At least 10% of methicillin-resistant Staphylococcus aureus (MRSA) cases involving the most common community strain evaded antibiotics typically used to treat them, according to a CDC study presented this week at a joint meeting of the American Society for Microbiology and the Infectious Diseases Society of America in Washington, D.C.
According to the AP (http://ap.google.com/article/ALeqM5j1v86ynwYpbO3feVK-PkiVhlnidwD9432HF80), drug-resistant staph bacteria picked up in ordinary community settings are increasingly acquiring "superbug" powers and causing far more serious illnesses than they have in the past, doctors reported Monday. These widespread germs used to be easier to treat than the dangerous forms of staph found in hospitals and nursing homes.
About 95,000 serious infections and 20,000 deaths due to drug-resistant staph bacteria occur in the United States each year.
"Until recently we rarely thought of it as a problem among healthy people in the community," said Dr. Rachel Gorwitz of the federal Centers for Disease Control and Prevention.
Now, the germs causing outbreaks in schools, on sports teams and in other social situations are posing a growing threat. A CDC study found that at least 10 percent of cases involving the most common community strain were able to evade the antibiotics typically used to treat them.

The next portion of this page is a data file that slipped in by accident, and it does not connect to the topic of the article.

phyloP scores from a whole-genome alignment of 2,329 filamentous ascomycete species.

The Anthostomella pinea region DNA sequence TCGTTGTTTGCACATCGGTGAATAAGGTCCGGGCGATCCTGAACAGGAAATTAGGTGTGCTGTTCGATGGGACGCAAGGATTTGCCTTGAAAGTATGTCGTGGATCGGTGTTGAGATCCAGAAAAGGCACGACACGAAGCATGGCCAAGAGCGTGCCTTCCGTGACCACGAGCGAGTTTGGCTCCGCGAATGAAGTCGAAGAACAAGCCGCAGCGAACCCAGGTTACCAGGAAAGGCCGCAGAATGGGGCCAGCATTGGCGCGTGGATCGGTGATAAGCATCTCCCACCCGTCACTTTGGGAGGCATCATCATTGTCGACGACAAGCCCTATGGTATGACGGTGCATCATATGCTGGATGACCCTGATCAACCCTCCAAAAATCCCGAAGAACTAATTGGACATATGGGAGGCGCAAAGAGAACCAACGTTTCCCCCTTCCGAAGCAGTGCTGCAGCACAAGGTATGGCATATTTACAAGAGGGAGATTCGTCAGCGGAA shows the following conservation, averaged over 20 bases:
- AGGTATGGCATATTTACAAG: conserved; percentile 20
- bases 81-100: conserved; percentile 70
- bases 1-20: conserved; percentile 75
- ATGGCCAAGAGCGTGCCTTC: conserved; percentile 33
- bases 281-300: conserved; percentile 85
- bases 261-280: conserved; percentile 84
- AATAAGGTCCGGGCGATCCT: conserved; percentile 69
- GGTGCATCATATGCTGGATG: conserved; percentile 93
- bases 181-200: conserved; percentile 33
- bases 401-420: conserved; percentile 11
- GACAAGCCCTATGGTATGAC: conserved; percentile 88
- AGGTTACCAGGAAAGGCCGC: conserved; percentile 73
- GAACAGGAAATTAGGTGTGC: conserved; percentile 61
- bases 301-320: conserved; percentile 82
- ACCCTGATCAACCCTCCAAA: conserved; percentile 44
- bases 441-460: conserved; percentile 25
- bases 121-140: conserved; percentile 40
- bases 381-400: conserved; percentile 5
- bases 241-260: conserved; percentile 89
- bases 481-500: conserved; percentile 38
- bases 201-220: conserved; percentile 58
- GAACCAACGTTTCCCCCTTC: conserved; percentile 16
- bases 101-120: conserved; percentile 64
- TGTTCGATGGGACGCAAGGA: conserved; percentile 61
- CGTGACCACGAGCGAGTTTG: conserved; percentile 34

"They're becoming more resistant and they're coming into the hospitals," where they swap gene components with other bacteria and grow even more dangerous, said Dr. Keith Klugman, an infectious disease expert at Emory University. "It's really a major epidemic."
The germ is methicillin-resistant Staphylococcus aureus, or MRSA. People can carry it on their skin or in their noses with no symptoms and still infect others - the reason many hospitals isolate and test new patients to see if they harbor the bug. MRSA mostly causes skin infections. Cleveland Browns tight end Kellen Winslow was just hospitalized for a staph infection, his second in recent years, and the team reportedly has had at least six cases in the past three years. But the germ can be life-threatening if it gets into the bloodstream, lungs or organs. Pneumonia, sinus infections and even "flesh-eating" wounds due to MRSA are on the rise, doctors reported Monday at an infectious diseases conference in Washington.